There was boundless media glee at the news of Sunderland football supporters flocking to the city's Empire Theatre, to see the Birmingham Royal Ballet's version of Romeo and Juliet. This was on the strength of Prokofiev's Dance of the Knights - from the ballet - having been used as the Sunderland FC theme tune since the opening of their grandiosely named Stadium of Light a year ago.
Media tittering over this is doubtless based on the assumption that the recent middle-class affectation for watching football is deemed not to have reached the far north-east. I've always preferred the Tchaikovsky Romeo and Juliet myself. But as one who came equally late to ballet, it just so happens the work which stretched the back of my appreciative net was... Romeo and Juliet.
In theory, of the "high" arts - opera, classical music and poetry being the others - ballet should be the most accessible to the sports follower (although Tony Harrison's magnificent poem V is up there, as any Leeds supporter will tell you). After all, ballet dancers are incredibly athletic, far more so than the average midfield dynamo, not to mention the fat boy rolling around the pitch again for Sunderland's Teesside neighbours.
The biggest problem that ballet has posed for the lad fraternity has been those tights. And, I suppose, the gay thing. But after recent Parliamentary revelations, even that, thankfully, seems to be OK with the proles nowadays. But if there's anything dedicated to riveting the average football punter to his plush seat at the Empire Theatre, it's a healthy dose of sex.
And that's what did it for me.
I'd seen a couple of versions of Romeo and Juliet since my wife, a former dancer, started dragging me to Covent Garden a half dozen years ago.
And, like everyone else, I loved the male corps de ballet in Adventures in Motion Pictures' Swan Lake last year. But the full-blown epiphany only came with a Romeo and Juliet, or rather, a Juliet at the Apollo in Hammersmith six months ago.
In common with the your average footie fan, I've had my share of strip shows, blue movies, lap dancing, holidays in Thailand, etc. However, nothing, nothing, outside the marital bed prepared me for Leanne Benjamin's neck- tingling, tear-straining, eye-popping, throat-clenching, gut-wrenching, groin- trembling rendition of the bedroom scene with some lucky bastard in tights, whose name I've consigned to perdition.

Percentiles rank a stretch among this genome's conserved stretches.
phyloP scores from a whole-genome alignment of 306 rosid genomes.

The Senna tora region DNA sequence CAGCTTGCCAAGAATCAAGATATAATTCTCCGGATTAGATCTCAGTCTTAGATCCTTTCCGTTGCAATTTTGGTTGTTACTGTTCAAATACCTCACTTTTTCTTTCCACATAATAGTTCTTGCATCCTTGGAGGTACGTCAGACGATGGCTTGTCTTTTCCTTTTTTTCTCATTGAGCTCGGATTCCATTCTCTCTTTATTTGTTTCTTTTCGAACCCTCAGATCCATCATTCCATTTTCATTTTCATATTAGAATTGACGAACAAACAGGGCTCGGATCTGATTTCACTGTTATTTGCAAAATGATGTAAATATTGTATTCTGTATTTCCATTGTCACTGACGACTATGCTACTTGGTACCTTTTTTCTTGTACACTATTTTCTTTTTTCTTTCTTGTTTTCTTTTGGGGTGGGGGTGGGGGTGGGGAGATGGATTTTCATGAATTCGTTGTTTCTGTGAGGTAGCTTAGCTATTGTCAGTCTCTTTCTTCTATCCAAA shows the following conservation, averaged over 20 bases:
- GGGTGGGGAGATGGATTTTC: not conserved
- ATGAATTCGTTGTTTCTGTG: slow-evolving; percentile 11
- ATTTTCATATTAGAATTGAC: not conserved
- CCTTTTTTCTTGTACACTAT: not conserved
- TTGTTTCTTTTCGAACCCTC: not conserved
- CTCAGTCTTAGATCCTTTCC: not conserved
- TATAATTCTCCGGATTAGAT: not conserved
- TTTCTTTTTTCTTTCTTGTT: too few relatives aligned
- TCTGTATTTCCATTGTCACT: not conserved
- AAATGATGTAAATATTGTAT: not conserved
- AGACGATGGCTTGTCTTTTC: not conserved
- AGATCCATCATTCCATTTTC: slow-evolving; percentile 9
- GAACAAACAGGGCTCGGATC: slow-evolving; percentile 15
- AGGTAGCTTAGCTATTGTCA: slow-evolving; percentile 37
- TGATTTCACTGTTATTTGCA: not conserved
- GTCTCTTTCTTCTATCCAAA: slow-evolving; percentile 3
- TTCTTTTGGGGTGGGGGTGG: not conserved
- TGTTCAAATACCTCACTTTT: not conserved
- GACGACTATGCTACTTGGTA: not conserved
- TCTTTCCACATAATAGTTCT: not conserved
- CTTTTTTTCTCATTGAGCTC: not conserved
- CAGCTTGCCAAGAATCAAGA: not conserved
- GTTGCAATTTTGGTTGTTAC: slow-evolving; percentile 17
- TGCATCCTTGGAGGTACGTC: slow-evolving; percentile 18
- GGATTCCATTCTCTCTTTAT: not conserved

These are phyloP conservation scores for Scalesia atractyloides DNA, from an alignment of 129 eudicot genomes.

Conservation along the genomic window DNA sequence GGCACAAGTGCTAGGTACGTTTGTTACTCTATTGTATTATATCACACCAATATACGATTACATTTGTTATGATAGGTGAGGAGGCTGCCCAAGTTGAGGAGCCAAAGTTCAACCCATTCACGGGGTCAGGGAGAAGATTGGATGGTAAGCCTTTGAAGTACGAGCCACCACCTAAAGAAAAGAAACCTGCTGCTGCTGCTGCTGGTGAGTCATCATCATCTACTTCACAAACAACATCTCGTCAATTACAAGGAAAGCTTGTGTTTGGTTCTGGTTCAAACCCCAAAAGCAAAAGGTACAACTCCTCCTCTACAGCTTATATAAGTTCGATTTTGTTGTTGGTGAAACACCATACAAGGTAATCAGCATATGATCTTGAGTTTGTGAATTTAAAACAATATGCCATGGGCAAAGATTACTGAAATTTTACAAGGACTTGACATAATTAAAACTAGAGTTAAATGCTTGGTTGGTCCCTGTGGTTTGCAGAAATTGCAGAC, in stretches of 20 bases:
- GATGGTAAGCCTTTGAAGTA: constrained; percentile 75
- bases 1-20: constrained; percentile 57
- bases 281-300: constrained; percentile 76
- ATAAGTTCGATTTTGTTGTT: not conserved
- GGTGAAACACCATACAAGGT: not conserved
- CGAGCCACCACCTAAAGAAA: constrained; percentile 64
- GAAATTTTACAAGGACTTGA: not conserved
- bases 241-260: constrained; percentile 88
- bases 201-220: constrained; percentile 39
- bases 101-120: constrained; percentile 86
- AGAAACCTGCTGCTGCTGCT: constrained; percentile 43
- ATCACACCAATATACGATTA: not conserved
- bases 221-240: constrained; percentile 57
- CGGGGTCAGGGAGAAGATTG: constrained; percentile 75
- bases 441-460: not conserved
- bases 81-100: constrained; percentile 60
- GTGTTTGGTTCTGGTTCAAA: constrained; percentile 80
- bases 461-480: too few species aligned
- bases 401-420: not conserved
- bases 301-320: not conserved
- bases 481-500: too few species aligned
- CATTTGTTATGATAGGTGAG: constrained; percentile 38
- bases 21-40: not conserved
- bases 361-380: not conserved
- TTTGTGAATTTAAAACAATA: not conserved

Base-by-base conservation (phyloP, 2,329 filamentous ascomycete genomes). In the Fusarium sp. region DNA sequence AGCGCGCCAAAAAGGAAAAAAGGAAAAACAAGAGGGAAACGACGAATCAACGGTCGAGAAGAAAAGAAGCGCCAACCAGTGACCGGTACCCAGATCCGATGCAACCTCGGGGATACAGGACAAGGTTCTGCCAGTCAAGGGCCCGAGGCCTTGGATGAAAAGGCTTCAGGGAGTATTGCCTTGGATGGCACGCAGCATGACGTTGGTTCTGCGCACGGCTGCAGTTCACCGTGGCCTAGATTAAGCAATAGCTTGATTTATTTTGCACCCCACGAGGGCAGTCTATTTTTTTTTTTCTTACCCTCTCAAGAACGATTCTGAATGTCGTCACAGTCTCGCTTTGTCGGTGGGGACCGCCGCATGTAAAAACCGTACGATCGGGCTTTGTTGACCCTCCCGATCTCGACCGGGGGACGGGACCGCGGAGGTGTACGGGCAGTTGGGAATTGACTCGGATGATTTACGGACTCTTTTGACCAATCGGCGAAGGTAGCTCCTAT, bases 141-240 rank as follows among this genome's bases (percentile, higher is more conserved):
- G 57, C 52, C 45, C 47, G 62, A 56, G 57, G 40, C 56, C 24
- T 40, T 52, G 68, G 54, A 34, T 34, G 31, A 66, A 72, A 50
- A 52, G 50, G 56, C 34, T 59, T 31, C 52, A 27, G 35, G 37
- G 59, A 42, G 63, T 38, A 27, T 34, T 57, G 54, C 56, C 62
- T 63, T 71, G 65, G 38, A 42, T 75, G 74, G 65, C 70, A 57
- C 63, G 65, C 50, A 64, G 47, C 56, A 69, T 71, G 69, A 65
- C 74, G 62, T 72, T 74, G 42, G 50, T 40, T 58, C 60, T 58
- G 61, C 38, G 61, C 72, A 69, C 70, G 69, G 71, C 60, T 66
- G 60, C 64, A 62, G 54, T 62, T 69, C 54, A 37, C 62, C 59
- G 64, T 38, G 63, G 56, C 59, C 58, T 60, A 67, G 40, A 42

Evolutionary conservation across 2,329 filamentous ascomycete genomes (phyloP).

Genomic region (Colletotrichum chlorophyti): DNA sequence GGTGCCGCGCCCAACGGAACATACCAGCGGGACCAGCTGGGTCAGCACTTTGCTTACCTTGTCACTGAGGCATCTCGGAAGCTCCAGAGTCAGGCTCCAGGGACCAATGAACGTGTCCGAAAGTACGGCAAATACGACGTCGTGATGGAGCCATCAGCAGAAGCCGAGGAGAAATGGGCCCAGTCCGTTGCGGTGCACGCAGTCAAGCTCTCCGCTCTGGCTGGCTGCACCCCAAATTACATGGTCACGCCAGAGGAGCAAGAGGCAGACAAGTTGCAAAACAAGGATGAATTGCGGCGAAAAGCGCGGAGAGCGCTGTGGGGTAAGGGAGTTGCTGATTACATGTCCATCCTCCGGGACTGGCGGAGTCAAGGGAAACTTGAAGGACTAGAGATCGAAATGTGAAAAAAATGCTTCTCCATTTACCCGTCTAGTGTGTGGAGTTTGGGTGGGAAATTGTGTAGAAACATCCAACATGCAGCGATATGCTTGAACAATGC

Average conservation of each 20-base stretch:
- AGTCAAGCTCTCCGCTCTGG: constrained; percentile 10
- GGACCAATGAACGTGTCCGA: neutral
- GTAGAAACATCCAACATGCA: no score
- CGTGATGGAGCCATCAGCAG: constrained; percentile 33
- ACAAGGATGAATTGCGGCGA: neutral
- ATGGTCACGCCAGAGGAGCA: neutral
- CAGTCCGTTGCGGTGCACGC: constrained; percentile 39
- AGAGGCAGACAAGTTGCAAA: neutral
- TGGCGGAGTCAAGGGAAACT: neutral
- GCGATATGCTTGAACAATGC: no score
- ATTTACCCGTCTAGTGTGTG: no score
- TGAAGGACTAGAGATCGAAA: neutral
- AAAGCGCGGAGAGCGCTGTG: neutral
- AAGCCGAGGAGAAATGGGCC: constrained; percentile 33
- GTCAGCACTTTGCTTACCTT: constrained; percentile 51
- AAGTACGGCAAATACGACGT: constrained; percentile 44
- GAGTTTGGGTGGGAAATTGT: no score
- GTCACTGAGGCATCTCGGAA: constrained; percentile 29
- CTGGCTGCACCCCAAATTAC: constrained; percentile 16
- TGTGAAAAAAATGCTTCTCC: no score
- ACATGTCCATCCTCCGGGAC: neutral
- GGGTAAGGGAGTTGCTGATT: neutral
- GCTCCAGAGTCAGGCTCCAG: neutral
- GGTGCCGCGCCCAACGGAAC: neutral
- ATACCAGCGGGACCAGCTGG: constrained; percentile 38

She melted all over him on tip-toes, a swooning, incandescent waif dripping around the stage in a pheromone haze doubling as a negligee. And all before the interval! I had to take my drink outside, and count the cars crossing Hammersmith Flyover, to get a sufficient grip to venture back in for the second half - I mean, act.
It was, in a word, sublime. Like good sex, it left me truly satisfied, but intrigued, and eager for more. After the match last Saturday (Bristol City 1, Wolves 6, heh! heh!), I went to see another ballet, which the Sunderlads (sic) might like. It was Michael Clarke and his mates at the Roundhouse in north London, bounding and bending and stretching eccentrically, backed by a bunch of musicians who sounded as if they were weaned on a diet of Led Zeppelin cross-fertilised by King Crimson. It was wonderfully primal stuff. It wasn't Leanne Benjamin, but then again, what is?
I was fortunate enough to be introduced to the delightful Ms Benjamin at a function a couple of months ago, but my wife kept me on a tight rein. Just as well. You never know with Wolves supporters.
As it happens, the Wolverhampton town motto is Lux ex Tenebris, Out of Darkness Cometh Light, a reference to the extensive coalfields around the area. Rather like the north-east around Sunderland, where the old joke was, if you want an extra wing-half, just shout down the mine shaft. Well, the joke's on us. And we don't mind. We've seen the light!Reuse content